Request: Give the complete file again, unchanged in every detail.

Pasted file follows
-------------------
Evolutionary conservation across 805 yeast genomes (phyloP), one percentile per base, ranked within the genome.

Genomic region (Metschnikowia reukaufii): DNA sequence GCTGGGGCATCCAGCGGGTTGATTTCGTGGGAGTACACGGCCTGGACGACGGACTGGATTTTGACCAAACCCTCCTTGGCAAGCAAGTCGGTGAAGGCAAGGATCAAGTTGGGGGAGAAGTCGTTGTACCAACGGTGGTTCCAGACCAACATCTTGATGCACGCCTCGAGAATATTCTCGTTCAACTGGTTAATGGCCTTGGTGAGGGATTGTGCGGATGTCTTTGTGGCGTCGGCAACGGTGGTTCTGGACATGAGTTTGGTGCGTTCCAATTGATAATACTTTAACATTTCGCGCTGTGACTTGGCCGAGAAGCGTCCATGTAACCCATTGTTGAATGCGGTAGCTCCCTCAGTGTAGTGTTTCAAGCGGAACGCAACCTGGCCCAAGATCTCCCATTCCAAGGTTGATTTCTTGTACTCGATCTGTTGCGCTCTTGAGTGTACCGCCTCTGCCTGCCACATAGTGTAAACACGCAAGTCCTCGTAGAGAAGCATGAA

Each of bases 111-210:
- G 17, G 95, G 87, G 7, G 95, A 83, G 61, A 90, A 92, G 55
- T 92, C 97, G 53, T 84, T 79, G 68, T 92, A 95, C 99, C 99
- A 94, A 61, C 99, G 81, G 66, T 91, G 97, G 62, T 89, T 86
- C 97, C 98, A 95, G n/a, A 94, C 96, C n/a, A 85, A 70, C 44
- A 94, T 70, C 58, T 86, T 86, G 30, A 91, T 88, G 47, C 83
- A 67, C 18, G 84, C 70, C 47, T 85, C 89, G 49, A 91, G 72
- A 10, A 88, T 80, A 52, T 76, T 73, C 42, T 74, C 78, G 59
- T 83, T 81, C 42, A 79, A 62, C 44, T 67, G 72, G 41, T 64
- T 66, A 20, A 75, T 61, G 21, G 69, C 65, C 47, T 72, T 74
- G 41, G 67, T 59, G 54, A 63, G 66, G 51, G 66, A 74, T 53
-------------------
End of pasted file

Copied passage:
Evolutionary conservation across 805 yeast genomes (phyloP), one percentile per base, ranked within the genome.

Genomic region (Metschnikowia reukaufii): DNA sequence GCTGGGGCATCCAGCGGGTTGATTTCGTGGGAGTACACGGCCTGGACGACGGACTGGATTTTGACCAAACCCTCCTTGGCAAGCAAGTCGGTGAAGGCAAGGATCAAGTTGGGGGAGAAGTCGTTGTACCAACGGTGGTTCCAGACCAACATCTTGATGCACGCCTCGAGAATATTCTCGTTCAACTGGTTAATGGCCTTGGTGAGGGATTGTGCGGATGTCTTTGTGGCGTCGGCAACGGTGGTTCTGGACATGAGTTTGGTGCGTTCCAATTGATAATACTTTAACATTTCGCGCTGTGACTTGGCCGAGAAGCGTCCATGTAACCCATTGTTGAATGCGGTAGCTCCCTCAGTGTAGTGTTTCAAGCGGAACGCAACCTGGCCCAAGATCTCCCATTCCAAGGTTGATTTCTTGTACTCGATCTGTTGCGCTCTTGAGTGTACCGCCTCTGCCTGCCACATAGTGTAAACACGCAAGTCCTCGTAGAGAAGCATGAA

Each of bases 111-210:
- G 17, G 95, G 87, G 7, G 95, A 83, G 61, A 90, A 92, G 55
- T 92, C 97, G 53, T 84, T 79, G 68, T 92, A 95, C 99, C 99
- A 94, A 61, C 99, G 81, G 66, T 91, G 97, G 62, T 89, T 86
- C 97, C 98, A 95, G n/a, A 94, C 96, C n/a, A 85, A 70, C 44
- A 94, T 70, C 58, T 86, T 86, G 30, A 91, T 88, G 47, C 83
- A 67, C 18, G 84, C 70, C 47, T 85, C 89, G 49, A 91, G 72
- A 10, A 88, T 80, A 52, T 76, T 73, C 42, T 74, C 78, G 59
- T 83, T 81, C 42, A 79, A 62, C 44, T 67, G 72, G 41, T 64
- T 66, A 20, A 75, T 61, G 21, G 69, C 65, C 47, T 72, T 74
- G 41, G 67, T 59, G 54, A 63, G 66, G 51, G 66, A 74, T 53